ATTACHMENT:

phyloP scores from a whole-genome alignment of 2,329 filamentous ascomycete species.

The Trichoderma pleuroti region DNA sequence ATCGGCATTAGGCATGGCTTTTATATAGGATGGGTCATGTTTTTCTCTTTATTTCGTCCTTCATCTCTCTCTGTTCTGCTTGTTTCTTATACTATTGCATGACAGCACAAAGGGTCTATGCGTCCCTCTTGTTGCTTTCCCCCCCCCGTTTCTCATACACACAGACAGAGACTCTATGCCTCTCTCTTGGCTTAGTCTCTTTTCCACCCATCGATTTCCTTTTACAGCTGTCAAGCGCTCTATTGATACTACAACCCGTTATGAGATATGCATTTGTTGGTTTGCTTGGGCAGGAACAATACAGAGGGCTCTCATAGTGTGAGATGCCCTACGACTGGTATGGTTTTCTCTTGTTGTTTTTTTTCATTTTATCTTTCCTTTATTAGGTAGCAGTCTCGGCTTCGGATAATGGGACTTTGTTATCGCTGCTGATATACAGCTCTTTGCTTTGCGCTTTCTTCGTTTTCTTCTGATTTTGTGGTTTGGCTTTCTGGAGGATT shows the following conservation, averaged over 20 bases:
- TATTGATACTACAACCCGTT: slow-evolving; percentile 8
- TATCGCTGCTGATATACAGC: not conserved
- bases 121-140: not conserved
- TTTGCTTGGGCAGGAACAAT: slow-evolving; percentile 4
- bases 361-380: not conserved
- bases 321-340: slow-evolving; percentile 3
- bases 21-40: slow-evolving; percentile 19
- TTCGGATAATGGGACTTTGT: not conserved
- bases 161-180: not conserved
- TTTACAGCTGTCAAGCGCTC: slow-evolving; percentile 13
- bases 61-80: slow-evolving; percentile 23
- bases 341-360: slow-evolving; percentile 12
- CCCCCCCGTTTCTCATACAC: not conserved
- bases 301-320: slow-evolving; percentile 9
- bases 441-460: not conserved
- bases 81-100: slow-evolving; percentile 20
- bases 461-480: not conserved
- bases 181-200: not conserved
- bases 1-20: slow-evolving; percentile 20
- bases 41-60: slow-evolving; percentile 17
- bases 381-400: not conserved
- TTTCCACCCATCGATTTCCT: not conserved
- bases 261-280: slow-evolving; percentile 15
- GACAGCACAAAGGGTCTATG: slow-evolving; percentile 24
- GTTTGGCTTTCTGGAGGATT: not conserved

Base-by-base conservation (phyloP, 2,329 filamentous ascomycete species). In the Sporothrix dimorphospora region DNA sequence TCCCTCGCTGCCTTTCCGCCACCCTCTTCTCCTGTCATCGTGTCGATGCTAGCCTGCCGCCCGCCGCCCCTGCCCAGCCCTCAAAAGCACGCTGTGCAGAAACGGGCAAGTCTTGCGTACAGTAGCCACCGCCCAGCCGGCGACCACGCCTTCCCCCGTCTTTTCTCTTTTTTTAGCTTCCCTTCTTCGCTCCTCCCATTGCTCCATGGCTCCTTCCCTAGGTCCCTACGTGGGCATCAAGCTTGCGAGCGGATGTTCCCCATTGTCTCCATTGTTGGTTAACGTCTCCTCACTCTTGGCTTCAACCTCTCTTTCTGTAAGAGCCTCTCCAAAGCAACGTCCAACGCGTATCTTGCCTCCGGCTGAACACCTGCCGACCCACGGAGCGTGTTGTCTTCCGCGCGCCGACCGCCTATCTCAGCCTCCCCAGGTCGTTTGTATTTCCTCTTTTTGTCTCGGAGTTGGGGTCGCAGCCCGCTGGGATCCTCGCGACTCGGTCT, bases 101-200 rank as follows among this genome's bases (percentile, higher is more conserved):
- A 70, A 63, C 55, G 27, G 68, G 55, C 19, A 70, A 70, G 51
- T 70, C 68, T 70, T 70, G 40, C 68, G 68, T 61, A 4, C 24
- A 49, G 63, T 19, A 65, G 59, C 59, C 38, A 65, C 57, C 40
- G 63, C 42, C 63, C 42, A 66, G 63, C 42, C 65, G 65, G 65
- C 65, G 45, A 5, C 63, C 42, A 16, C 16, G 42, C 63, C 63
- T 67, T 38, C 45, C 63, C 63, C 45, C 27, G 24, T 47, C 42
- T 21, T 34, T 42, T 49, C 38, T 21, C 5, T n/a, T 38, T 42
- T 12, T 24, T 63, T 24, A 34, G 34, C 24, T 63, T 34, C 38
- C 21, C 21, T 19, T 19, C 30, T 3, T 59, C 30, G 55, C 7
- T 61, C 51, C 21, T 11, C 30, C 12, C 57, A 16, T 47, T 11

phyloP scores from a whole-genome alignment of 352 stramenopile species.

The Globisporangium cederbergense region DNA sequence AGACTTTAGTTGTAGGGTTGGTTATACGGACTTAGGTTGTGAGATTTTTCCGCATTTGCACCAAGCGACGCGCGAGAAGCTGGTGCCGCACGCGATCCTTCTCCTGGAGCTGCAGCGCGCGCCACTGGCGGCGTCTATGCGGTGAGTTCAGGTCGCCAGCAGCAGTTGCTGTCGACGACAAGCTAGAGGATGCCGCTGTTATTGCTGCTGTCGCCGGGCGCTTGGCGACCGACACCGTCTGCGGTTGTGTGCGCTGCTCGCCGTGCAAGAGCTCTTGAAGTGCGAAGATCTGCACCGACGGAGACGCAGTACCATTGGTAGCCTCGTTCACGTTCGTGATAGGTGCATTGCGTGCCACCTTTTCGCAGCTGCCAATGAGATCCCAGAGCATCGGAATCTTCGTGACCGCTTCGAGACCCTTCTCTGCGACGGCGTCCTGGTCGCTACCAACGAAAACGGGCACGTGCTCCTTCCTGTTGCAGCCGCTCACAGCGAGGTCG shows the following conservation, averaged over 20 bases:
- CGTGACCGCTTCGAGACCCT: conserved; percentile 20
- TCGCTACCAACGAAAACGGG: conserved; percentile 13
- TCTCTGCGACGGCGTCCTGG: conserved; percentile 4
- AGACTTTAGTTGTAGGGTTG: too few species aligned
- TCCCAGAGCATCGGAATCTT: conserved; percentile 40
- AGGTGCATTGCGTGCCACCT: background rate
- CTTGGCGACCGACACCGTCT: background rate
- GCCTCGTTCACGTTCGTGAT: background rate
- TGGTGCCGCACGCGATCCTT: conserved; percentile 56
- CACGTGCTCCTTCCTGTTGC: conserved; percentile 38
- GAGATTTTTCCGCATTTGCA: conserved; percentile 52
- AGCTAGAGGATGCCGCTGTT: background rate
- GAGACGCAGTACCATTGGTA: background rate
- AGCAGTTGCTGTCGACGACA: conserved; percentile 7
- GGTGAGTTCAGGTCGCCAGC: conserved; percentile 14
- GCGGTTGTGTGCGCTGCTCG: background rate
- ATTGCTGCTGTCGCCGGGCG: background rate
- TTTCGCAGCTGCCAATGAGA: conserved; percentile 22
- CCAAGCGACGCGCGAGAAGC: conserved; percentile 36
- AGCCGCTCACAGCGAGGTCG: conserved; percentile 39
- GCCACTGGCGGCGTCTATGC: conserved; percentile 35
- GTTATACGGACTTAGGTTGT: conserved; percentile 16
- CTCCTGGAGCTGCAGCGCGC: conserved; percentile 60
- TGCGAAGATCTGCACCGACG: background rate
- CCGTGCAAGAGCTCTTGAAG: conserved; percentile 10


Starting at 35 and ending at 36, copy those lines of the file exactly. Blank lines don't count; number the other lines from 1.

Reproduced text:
- T 21, T 34, T 42, T 49, C 38, T 21, C 5, T n/a, T 38, T 42
- T 12, T 24, T 63, T 24, A 34, G 34, C 24, T 63, T 34, C 38